Of course it’s not like a true Texan to wait around for someone else to get a job done. Texas Democrats are working hard to get ready for 2014 right now. Groups like the Harris County Democratic Party (Houston) and the Dallas Democrats have launched new websites geared for social media organizing, and are off to an impressive start in fundraising. In Harris County, the party is focused on holding year-round events and community efforts, to not only raise money for Democrats to stay competitive, but to keep voters actively engaged year-round.

These are the types of cues that the national Democratic party should take in Texas. In order for this state to turn blue, it’s going to take serious grassroots organizing, just like we typically see in Ohio, Florida and the other “traditional” battleground states.

The other essential factor for blue state success in Texas? Strong candidates. Thankfully, the Texas Democratic bench is looking stronger than ever before. 2014 will bring state-wide races for 3 critical offices… Governor, Senate and Lieutenant Governor. Eventhough some candidates like Julian Castro have decided to sit out 2014, there are still some very capable Texans that can compete in a state-wide race.

One person to definitely watch is State Senator Wendy Davis from Ft. Worth. In a swing district that voted for McCain in 2008 and Romney in 2012, Senator Davis defeated a Republican Incumbent for her first trip to the Senate, and won again in 2012. A tireless advocate for Texas public education, she has garnered much attention by mounting aggressive opposition to Republican lawmakers. If Ms. Davis were to run for either Governor or Senator, she has a serious shot, and is my TOP contender for 2014. Make sure to put her on your radar!!

Houston Mayor Annise Parker has garnered an impressive record in her nearly two terms leading the nation’s 4th largest city. She has taken bold steps to help Houston weather the economic downtown, and now public sector employment is being restored. Houston has also been a national leader in job growth during the Recovery, and all signs point continued prosperity for the city in 2013 and 2014. Not only jobs, but Mayor Parker has also worked hard to improve the quality of life for Houstonians through massive investments in the city’s infrastructure, parks and bike trails. She’s managed to do it all through meticulous work on the city’s budget, and partnering with local business leaders. Though Mayor Parker has already committed to run for a third term, Texas Democrats can expect big things from her in the near future.

Equally impressive at the local level is San Antonio Mayor Julian Castro. He garnered national attention last year after delivering the keynote address for the Democratic National Convention. Thanks to that, more Americans now know his name. But what they may not know is how hard he’s been working on behalf of the great city of San Antonio, whose voters not only re-elected Castro by a whopping 82 percent in 2011, but approved a landmark new early childhood initiative in 2012. Pre-K for SA establishes city-wide Pre-Kindergarten for all San Antonio kids, and is funded by city taxpayers. It’s sure to be a national model not unlike what President Obama mentioned in the 2013 State of the Union speech. Thanks to Mayor Castro’s leadership, San Antonio is getting is done. Texas Democrats… don’t be surprised if President Obama shows up in Texas soon. And if he does, expect Mayor Castro to be in the vicinity. For the moment, Castro has again committed to run for a 3rd (and final) term as Mayor of San Antonio. With such hearty commitments to Texas’ children, Wendy Davis and Julian Castro would make quite a team on a state-wide ballot.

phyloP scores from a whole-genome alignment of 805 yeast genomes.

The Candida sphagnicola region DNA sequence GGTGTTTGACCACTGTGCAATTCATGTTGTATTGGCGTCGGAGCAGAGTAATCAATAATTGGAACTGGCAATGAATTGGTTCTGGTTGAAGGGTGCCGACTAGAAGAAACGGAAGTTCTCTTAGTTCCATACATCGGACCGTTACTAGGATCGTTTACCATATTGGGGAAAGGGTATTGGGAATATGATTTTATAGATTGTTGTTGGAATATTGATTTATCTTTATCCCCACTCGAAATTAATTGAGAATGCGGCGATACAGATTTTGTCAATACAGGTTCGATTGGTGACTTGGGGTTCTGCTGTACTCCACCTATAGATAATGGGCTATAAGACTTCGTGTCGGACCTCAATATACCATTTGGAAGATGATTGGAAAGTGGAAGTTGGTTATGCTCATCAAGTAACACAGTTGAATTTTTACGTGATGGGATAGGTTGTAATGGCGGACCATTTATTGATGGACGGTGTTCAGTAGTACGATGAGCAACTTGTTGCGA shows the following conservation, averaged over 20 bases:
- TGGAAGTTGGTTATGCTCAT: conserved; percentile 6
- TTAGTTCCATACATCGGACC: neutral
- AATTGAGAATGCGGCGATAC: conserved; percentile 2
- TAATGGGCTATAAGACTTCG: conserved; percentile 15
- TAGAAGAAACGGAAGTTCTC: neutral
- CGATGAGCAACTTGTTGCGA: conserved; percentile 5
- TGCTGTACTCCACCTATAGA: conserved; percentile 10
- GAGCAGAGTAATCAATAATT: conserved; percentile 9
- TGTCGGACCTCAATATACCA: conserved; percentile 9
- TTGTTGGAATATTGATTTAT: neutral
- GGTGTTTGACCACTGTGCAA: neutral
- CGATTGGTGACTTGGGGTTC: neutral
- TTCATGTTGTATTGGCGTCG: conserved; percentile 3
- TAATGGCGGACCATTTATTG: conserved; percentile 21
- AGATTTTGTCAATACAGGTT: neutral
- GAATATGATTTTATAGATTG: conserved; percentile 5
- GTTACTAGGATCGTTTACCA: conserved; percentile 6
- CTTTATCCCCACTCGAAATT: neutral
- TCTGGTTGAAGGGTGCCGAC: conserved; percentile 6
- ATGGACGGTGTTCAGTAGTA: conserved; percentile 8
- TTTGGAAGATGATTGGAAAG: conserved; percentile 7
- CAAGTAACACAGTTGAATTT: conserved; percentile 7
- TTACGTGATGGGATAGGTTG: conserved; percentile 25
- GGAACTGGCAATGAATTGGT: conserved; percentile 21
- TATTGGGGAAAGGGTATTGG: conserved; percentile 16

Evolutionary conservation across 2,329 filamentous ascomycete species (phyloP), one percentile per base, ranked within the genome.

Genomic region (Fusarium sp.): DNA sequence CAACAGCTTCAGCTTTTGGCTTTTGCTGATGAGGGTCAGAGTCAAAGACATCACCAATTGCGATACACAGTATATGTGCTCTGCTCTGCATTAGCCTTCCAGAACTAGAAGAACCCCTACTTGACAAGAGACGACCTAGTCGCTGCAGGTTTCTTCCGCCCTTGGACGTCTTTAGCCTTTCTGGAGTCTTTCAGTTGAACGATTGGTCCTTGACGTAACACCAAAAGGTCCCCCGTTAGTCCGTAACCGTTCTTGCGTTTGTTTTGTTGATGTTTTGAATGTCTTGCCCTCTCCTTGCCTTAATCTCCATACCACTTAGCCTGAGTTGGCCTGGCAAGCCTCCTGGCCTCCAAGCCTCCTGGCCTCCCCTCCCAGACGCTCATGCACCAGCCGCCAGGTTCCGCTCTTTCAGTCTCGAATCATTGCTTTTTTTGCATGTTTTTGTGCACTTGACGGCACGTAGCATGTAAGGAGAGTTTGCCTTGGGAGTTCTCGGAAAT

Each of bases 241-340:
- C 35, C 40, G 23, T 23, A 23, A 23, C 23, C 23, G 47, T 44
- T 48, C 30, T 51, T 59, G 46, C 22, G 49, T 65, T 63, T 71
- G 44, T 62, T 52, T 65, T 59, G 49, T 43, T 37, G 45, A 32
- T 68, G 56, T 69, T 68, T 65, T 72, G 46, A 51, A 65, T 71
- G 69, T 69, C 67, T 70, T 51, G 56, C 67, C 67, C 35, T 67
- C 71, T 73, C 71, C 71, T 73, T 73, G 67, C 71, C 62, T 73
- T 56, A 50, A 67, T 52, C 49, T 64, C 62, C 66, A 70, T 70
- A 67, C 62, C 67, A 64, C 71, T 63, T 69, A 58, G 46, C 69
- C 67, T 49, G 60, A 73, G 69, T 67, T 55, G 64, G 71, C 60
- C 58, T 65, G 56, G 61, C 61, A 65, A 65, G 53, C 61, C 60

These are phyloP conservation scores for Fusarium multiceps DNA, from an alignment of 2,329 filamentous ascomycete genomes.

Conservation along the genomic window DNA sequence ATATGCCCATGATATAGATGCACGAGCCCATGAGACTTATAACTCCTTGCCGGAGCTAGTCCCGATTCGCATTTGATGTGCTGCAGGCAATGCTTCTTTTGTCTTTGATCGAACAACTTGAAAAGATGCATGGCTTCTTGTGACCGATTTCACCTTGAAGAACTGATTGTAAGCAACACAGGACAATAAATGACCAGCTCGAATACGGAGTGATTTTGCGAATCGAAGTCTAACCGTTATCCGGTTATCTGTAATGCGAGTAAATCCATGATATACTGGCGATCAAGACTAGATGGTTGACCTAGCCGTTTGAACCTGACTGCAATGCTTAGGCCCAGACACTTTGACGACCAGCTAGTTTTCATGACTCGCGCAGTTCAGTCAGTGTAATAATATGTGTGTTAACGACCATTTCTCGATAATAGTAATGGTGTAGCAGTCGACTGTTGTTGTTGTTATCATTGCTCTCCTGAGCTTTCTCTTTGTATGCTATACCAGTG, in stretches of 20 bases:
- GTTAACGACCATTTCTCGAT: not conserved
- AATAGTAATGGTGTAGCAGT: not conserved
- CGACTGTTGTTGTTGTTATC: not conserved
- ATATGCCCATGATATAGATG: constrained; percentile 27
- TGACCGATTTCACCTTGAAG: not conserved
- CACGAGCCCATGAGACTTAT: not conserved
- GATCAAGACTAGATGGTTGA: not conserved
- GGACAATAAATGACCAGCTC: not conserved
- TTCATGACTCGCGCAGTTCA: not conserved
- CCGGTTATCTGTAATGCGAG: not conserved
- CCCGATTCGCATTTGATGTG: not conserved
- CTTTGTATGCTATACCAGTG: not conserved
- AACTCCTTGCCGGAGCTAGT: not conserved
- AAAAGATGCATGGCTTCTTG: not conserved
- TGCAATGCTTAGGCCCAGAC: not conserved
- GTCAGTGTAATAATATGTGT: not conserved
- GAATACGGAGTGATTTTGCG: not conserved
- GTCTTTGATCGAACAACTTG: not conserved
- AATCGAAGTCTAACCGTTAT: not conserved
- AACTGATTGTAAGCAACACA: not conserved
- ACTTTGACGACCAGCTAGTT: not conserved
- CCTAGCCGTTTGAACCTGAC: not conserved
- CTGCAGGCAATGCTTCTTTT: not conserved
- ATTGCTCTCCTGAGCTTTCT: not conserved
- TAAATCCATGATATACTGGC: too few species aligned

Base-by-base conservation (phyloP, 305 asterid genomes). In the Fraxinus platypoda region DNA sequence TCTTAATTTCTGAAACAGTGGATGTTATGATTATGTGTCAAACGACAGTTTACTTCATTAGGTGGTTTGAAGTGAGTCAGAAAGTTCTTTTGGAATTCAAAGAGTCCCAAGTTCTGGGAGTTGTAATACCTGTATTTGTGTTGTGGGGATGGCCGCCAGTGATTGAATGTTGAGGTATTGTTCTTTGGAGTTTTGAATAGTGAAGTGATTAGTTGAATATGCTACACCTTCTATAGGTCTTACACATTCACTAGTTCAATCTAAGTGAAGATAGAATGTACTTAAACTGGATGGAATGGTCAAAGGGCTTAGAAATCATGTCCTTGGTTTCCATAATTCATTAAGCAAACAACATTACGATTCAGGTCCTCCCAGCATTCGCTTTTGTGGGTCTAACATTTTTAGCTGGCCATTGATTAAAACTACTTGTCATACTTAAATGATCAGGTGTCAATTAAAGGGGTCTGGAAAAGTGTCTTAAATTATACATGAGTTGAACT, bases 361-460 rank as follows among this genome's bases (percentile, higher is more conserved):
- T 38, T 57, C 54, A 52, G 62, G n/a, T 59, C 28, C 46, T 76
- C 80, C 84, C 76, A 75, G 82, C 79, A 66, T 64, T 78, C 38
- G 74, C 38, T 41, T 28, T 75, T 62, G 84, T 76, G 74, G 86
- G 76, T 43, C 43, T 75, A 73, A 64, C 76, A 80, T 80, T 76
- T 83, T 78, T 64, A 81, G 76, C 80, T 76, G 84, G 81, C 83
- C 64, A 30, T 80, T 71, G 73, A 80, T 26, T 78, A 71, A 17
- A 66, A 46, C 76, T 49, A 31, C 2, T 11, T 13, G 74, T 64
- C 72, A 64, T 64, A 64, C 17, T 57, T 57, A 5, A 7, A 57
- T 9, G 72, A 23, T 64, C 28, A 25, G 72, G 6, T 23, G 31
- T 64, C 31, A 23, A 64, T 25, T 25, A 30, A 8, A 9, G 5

Mayor Castro’s twin brother is U.S. Congressman Joaquin Castro. Though he’s a freshman in Congress, Joaquin is no slouch to Austin politics having just finished a 10-year run in the Texas legislature. He’s built his political career on a solid record of bi-partisan accomplishments, and has lately become a very popular commentator with the national news media. As Immigration reform continues to be a hotly- contested issue on Capitol Hill, we should all expect Congressman Castro to be a key figure. That alone would be enough to put him on the radar for a state-wide office.

I’ll be looking at more candidates later.

Operation Think Swing Texas: More Red in 2012?

So the 2012 contest has come and gone. On this blog I predicted that Texas is a state that is in the midst of rapid changes, many of which were to be revealed in the 2012 elections. I, like many others, expected the state of Texas to become “more blue” in 2012.

So today, it’s time to admit that I was wrong. Texas did not become more blue in 2012… it became more red. Even as states across the country saw noticeable gains for Democrats, the Lone Star State lived up to its name and swung further to the Right. As an admittedly Left-leaning blog, it’s important to present facts as they bear out, and those are the facts of 2012. On the surface, it appears that Texas’ likelihood of becoming a Swing State, well, became less likely.